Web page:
More than £8 million has helped Calderdale residents affected by 2015 floods

Mytholmroyd, like many parts of the Calder Valley, was hit badly during the 2015 Boxing Day floods
Mytholmroyd, like many parts of the Calder Valley, was hit badly during the 2015 Boxing Day floods

More than 2,000 people and businesses hit by the Boxing Day 2015 floods in Calderdale have been helped to protect their properties with grants totalling more than £8 million.

Reporting to Calderdale Flood Recovery and Resilience Programme Board, which met at the Shay Stadium, Halifax, the Community Resilience Operational Group said the flood grant programme for households had seen £6.06 million awarded in flood grants.

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Having received more than 1,600 applications, resilience work had now been fully completed on 1,347 homes with an average grant of £4,500 per property.

Completed at end of March, the scheme is considered to have been highly successful.

In terms of businesses, 588 grants, totalling £2,651,706.04, have been paid and, having received 669 applications in total, all funding was now paid out with final administartion work to be completed followed by an evaluation report on how successful it has been later this year with a target date of September 30.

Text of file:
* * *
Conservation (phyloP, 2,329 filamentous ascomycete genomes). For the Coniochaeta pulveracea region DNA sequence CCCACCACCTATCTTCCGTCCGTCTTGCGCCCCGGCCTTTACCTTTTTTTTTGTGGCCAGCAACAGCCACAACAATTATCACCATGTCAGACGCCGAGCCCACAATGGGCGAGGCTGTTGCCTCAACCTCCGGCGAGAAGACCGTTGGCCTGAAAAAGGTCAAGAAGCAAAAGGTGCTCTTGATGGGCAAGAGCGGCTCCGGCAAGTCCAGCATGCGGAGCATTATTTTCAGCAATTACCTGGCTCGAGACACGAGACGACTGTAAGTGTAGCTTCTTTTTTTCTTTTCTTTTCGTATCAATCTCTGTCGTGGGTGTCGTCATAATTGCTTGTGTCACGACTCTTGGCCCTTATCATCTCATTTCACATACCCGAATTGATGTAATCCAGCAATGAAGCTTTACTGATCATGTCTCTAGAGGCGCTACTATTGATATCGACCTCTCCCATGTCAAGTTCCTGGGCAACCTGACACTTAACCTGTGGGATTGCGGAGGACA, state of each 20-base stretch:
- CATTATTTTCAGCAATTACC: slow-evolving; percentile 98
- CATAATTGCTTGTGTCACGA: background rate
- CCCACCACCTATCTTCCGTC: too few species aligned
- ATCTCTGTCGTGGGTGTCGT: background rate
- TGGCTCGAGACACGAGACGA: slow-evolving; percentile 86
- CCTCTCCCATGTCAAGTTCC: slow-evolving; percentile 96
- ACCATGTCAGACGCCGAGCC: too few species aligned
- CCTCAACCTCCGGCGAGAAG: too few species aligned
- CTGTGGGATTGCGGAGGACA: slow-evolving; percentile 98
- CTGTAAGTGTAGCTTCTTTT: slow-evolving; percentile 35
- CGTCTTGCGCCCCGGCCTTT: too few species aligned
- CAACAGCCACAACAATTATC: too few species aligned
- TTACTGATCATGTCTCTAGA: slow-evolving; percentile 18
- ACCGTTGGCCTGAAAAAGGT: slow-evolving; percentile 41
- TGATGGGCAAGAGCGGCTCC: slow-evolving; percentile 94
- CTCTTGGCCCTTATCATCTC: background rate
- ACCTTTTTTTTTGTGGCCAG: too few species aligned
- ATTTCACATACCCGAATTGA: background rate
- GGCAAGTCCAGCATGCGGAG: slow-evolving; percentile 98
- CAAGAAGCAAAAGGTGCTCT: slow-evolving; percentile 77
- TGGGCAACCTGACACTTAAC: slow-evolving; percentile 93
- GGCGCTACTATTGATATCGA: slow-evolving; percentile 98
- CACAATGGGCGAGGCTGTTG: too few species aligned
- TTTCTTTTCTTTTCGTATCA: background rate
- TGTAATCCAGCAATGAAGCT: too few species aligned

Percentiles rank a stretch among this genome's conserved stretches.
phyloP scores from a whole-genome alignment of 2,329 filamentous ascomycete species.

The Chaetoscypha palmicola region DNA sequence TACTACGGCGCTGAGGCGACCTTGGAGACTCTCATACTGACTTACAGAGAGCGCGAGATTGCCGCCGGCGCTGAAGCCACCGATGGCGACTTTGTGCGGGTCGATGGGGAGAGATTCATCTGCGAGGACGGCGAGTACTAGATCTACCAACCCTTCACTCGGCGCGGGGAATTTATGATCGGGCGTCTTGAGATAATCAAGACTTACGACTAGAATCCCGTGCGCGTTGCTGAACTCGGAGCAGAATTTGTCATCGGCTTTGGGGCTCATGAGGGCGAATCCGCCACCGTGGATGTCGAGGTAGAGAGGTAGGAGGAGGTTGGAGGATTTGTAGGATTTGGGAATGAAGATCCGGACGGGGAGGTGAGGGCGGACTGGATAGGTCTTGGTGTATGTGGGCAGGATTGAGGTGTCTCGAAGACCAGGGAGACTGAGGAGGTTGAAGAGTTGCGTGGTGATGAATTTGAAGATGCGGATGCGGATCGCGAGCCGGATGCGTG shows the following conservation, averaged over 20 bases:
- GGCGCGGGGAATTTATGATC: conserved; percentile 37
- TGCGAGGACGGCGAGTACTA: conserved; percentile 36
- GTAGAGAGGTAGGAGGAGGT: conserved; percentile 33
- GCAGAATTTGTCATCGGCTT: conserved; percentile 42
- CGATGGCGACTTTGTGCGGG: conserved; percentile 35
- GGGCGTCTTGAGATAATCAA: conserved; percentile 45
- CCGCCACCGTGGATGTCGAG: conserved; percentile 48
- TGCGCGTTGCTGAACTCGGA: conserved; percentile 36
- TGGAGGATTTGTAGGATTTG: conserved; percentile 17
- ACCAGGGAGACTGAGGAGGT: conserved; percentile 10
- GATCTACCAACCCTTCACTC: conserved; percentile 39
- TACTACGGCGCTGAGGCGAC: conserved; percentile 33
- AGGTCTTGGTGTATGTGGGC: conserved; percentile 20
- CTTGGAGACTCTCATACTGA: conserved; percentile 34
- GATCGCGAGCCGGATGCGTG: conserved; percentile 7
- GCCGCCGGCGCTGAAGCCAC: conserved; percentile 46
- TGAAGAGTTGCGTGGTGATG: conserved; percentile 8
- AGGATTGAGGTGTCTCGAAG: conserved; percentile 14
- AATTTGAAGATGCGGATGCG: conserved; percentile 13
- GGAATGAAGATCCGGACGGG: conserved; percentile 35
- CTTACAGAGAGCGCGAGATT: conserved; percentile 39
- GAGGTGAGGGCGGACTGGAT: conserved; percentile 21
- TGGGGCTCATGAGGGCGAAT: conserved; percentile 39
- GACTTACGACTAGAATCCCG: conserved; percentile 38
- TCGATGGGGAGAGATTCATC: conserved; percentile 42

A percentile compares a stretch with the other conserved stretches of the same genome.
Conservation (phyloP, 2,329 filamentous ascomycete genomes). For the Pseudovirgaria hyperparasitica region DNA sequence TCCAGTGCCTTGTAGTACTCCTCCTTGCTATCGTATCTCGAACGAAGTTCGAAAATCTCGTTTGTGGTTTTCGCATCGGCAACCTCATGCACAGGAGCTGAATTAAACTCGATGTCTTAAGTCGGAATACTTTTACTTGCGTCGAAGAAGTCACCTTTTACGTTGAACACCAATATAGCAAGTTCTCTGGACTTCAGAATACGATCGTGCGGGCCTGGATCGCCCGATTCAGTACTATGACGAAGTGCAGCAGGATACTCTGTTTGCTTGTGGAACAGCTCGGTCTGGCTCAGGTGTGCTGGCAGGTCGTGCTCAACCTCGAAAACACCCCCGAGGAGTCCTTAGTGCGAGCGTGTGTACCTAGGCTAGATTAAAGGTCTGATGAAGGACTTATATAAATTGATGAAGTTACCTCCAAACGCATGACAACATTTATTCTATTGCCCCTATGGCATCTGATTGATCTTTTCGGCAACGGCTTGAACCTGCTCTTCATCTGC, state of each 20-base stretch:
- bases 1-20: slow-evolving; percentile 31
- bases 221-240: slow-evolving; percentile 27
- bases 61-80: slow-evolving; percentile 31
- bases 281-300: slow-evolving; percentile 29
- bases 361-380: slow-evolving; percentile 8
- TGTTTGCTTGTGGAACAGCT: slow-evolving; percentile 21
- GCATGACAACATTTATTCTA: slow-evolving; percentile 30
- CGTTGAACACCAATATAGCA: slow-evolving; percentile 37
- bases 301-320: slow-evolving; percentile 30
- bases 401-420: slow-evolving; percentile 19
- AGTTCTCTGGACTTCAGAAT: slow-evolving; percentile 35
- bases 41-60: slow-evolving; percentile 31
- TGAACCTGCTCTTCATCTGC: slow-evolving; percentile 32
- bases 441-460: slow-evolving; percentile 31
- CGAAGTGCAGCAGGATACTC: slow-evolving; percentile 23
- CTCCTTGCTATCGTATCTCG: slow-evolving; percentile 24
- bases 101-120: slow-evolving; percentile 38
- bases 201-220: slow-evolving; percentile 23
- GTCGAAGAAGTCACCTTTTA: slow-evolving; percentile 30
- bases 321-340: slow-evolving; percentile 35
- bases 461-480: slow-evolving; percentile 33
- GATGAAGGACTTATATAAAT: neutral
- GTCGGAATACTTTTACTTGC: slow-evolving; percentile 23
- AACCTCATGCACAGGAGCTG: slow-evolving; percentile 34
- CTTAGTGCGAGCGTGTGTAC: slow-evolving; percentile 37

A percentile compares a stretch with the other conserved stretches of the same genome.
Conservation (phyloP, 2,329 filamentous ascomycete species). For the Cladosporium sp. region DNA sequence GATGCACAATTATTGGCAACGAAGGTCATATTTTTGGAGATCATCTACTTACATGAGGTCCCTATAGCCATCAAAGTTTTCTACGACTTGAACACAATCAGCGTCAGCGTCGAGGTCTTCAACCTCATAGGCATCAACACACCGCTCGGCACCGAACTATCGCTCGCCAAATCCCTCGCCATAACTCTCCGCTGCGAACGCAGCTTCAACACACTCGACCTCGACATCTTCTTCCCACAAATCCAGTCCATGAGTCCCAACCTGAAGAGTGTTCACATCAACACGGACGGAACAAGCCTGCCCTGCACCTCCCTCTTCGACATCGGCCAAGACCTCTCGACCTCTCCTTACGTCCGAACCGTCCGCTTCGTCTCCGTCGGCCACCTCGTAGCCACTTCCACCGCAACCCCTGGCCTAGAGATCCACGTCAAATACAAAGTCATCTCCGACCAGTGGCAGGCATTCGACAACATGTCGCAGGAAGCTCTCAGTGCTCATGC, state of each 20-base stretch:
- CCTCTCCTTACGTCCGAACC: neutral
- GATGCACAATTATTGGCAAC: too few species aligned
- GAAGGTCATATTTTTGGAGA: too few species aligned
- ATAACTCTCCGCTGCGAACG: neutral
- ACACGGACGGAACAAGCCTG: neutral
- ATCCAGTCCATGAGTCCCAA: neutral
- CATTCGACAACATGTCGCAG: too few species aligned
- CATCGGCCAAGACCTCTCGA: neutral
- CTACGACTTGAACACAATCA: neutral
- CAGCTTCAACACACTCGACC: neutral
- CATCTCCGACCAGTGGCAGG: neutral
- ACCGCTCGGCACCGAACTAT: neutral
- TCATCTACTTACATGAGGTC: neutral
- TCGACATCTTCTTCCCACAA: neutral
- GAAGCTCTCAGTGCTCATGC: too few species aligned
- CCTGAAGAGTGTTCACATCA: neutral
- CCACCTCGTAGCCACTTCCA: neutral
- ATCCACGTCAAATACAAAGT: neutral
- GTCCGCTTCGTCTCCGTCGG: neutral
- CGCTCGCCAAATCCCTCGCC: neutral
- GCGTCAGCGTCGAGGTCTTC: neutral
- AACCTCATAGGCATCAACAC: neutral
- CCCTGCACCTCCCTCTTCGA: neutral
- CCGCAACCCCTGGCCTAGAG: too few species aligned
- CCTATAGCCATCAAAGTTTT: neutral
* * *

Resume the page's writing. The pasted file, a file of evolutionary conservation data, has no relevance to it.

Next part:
This will include lessons learned and recommendations for the future, said author of the report, Environment Agency flood warden Katie Kimber.

The community resilience team also administers business enhancement grants which aim to assist flooded businesses who have plans for expansion and growth and are funded through the council’s £3m Flood Recovery fund.

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Fifty applications have been received with 25 approved totalling £218,483, of which £132,483 has been paid out so far and there will be an evaluation report produced once the scheme is closed in 2019.

Among resilience operational group actions just one is rated red, with action being taken to improve communications with transport operators enabling them to better plan adjustments to their services and issue travel warnings as situations arise.

Its most significant current risk is that it might be missing the opportunity to improve situations because of deadline pressure for reporting. Any delays put strain on the process and allow little time for secondary before meeting deadlines, says the report.

The most significant current issue is the need to continue to build upon the improving co-operation between various flood groups and groups of wardens to maximise the benefit to the community.

In particular the group needs to need to improve engagement with the smaller groups in the lower Calder Valley.

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In terms of achievements, development of the flood groups and flood wardens remains highly satisfactory with, for example, six more wardens volunteering in Todmorden and flood stores fully stocked at Mytholmroyd, where wardens are also considering moving away from sand bags towards rubber blocks as protective measures.